Queer social sorting: Control and resistance in China’s LGBTQ+ activism
Join us for a public talk with Ausma Bernot on China's queer social sorting methods that include both automated decision-making and the use of human labour in enforcing queer “othering”.
Since 2013, LGBTQ+ activism in China has been progressively hampered by sophisticated queer social sorting methods that include both automated decision-making and the use of human labour in enforcing queer “othering”.
On the surface, China’s authorities maintain formal decorum and formulaic support for LGBTQ+ communities. Non-discrimination can be argued on the basis of formal UN announcements confirming China’s stance against LGBTQ+ discrimination as well as the gradual thawing of national laws that restrict LGBTQ+ communities, such as the recent 2022 regulations lowering the minimum age requirements for gender affirming surgery from 20 to 18. Concurrently, suppression of LGBTQ+ activism exists under the surface of international and national political decorum.
The state-sponsored control of queer activism is now increasingly linked to two elements: China’s call to return to traditional gender roles and social sorting of queer activism.
Queer social sorting is achieved through an interconnected means of the legal and regulatory frames, public and state security monitoring and harassment, and digital surveillance. This talk will unpack the web of those practices with a particular focus on inclusion of automated decision-making and the power dynamics they entrench.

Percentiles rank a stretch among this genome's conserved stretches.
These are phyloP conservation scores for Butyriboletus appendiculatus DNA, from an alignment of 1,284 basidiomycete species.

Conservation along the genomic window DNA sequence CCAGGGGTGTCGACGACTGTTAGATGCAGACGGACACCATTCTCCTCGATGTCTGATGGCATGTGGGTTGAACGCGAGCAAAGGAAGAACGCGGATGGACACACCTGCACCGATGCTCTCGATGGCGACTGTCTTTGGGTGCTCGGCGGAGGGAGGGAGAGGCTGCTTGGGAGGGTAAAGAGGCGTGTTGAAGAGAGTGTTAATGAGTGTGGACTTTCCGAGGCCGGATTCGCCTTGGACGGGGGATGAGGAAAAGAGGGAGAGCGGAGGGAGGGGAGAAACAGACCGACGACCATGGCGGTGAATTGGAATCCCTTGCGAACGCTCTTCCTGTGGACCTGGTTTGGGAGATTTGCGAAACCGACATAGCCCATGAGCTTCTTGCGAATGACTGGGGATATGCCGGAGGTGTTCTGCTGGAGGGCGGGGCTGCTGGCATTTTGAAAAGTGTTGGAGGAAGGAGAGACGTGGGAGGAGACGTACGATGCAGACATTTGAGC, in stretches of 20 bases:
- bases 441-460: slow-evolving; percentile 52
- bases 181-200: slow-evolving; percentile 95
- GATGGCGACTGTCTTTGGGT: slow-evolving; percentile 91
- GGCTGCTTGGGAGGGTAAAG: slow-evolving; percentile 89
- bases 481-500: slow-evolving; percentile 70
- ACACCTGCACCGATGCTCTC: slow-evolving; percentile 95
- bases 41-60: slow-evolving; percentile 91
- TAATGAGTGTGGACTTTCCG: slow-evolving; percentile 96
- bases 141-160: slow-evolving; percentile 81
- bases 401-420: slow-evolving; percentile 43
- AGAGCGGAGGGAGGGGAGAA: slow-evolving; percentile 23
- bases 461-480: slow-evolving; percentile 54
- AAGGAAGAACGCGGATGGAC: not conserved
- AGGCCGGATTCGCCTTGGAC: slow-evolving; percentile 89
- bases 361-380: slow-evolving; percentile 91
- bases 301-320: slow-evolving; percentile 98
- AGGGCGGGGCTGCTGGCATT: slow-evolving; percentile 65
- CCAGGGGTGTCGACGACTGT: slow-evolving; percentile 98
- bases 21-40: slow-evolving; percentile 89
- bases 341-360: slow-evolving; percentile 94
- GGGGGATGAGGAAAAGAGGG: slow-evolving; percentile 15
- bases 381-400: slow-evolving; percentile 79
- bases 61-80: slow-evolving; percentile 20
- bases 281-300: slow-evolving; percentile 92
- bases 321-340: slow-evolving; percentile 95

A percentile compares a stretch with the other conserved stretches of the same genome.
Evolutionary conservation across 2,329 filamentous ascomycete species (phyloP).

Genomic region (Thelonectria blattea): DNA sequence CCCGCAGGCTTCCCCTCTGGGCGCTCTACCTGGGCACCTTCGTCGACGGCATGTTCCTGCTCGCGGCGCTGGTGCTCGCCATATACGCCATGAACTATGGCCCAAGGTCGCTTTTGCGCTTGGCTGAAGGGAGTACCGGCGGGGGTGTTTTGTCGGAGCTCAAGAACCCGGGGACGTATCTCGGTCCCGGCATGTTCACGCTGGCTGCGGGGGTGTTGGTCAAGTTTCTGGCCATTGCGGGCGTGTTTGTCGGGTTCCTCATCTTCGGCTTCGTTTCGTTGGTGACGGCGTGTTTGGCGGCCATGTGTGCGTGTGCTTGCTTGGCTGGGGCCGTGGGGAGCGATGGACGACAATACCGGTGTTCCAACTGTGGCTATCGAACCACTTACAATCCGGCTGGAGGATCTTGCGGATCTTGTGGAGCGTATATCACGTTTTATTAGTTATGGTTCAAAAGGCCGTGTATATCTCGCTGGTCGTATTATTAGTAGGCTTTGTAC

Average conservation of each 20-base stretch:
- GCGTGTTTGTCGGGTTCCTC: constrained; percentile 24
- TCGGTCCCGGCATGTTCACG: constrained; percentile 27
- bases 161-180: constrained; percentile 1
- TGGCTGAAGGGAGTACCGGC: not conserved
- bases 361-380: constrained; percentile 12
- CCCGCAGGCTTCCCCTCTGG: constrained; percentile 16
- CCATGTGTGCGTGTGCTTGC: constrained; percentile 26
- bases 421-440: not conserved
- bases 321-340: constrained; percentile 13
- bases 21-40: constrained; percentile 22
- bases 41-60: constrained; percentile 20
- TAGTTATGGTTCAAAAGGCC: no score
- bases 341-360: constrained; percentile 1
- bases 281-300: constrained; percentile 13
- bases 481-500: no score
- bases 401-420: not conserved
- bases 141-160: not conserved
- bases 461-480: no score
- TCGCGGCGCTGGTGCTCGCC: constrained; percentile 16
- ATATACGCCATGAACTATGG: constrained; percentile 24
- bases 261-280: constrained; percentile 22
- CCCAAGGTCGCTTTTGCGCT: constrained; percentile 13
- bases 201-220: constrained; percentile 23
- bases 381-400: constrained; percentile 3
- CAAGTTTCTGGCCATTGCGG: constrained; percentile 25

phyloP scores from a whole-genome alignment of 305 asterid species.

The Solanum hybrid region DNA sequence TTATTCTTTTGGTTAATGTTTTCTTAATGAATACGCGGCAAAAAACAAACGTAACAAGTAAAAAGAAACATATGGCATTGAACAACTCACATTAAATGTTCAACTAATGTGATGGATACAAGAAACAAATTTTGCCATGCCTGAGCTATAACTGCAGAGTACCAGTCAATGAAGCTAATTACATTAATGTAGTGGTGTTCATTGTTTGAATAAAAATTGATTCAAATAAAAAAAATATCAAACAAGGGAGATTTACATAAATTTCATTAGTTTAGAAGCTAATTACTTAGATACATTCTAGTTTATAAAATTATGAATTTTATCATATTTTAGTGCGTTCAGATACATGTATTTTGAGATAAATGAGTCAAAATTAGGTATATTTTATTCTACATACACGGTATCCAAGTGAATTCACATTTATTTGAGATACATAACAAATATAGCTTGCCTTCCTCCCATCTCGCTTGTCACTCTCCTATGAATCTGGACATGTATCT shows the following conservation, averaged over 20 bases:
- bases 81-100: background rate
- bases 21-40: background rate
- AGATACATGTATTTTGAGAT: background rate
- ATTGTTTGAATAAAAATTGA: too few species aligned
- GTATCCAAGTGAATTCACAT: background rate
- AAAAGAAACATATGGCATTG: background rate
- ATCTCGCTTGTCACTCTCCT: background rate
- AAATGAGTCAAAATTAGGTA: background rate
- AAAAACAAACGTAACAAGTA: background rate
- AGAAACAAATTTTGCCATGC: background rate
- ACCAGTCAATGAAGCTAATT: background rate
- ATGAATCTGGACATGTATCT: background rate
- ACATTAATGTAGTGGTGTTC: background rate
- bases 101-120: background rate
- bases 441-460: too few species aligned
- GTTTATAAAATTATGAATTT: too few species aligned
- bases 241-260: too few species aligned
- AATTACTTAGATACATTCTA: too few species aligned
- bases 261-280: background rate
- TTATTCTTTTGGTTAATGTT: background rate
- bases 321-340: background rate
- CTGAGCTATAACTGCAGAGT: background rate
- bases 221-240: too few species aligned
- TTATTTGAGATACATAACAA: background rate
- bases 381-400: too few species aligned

About the speaker - Ausma Bernot
Ausma Bernot is a Postdoctoral Researcher at the Australian Graduate School of Policing & Security, Charles Sturt University. She has six years of work experience with forensic science and research organisations across the globe, in particular China, where she had the chance to gain insights on how technologies are governed at provincial and national levels.
Her current research focuses on the effects that the merging of infotech and biotech triggers in the fields of governance, surveillance, policing, and public safety. Along with Prof Patrick F Walsh, Ausma is working to advance the field of Health Security.
Ausma’s doctoral research explored the dynamic interaction between surveillance technologies and social context and questions totalisation of surveillance in China.
This is a hybrid event, hosted in-person at the ARC Centre of Excellence for Automated Decision-Making and Society at RMIT University (RMIT Building 97, 106-108 Victoria Street, Carlton VIC 3053) and online via Zoom (Zoom link: https://us02web.zoom.us/j/86598228627). Tickets are free, however registration is essential.